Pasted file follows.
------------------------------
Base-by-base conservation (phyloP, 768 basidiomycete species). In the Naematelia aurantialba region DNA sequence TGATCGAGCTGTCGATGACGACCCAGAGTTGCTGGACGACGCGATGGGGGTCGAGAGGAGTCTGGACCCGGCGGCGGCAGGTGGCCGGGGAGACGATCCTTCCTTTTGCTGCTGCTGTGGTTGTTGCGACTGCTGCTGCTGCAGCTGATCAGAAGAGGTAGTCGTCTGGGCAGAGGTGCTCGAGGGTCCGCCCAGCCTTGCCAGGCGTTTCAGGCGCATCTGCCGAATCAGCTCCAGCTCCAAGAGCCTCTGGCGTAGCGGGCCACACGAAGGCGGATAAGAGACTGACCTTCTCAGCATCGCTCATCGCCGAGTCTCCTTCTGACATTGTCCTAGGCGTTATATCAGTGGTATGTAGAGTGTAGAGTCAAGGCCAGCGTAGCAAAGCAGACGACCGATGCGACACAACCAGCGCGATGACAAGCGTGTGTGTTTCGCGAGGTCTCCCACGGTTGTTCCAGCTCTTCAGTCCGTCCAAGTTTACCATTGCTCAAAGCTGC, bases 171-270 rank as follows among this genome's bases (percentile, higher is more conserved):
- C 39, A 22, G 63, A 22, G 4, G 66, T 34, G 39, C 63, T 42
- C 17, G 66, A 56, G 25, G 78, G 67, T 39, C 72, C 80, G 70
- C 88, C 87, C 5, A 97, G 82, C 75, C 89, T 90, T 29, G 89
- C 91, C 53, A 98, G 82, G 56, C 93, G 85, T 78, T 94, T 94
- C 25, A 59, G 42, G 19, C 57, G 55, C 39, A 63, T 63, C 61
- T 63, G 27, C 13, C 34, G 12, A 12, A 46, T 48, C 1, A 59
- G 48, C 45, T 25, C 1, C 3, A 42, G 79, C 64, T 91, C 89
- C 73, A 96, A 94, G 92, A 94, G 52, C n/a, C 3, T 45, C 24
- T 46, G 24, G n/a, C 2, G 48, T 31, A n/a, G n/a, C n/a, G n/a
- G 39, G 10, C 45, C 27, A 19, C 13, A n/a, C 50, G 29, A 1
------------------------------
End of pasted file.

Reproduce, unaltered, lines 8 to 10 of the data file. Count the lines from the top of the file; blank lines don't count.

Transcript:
- G 48, C 45, T 25, C 1, C 3, A 42, G 79, C 64, T 91, C 89
- C 73, A 96, A 94, G 92, A 94, G 52, C n/a, C 3, T 45, C 24
- T 46, G 24, G n/a, C 2, G 48, T 31, A n/a, G n/a, C n/a, G n/a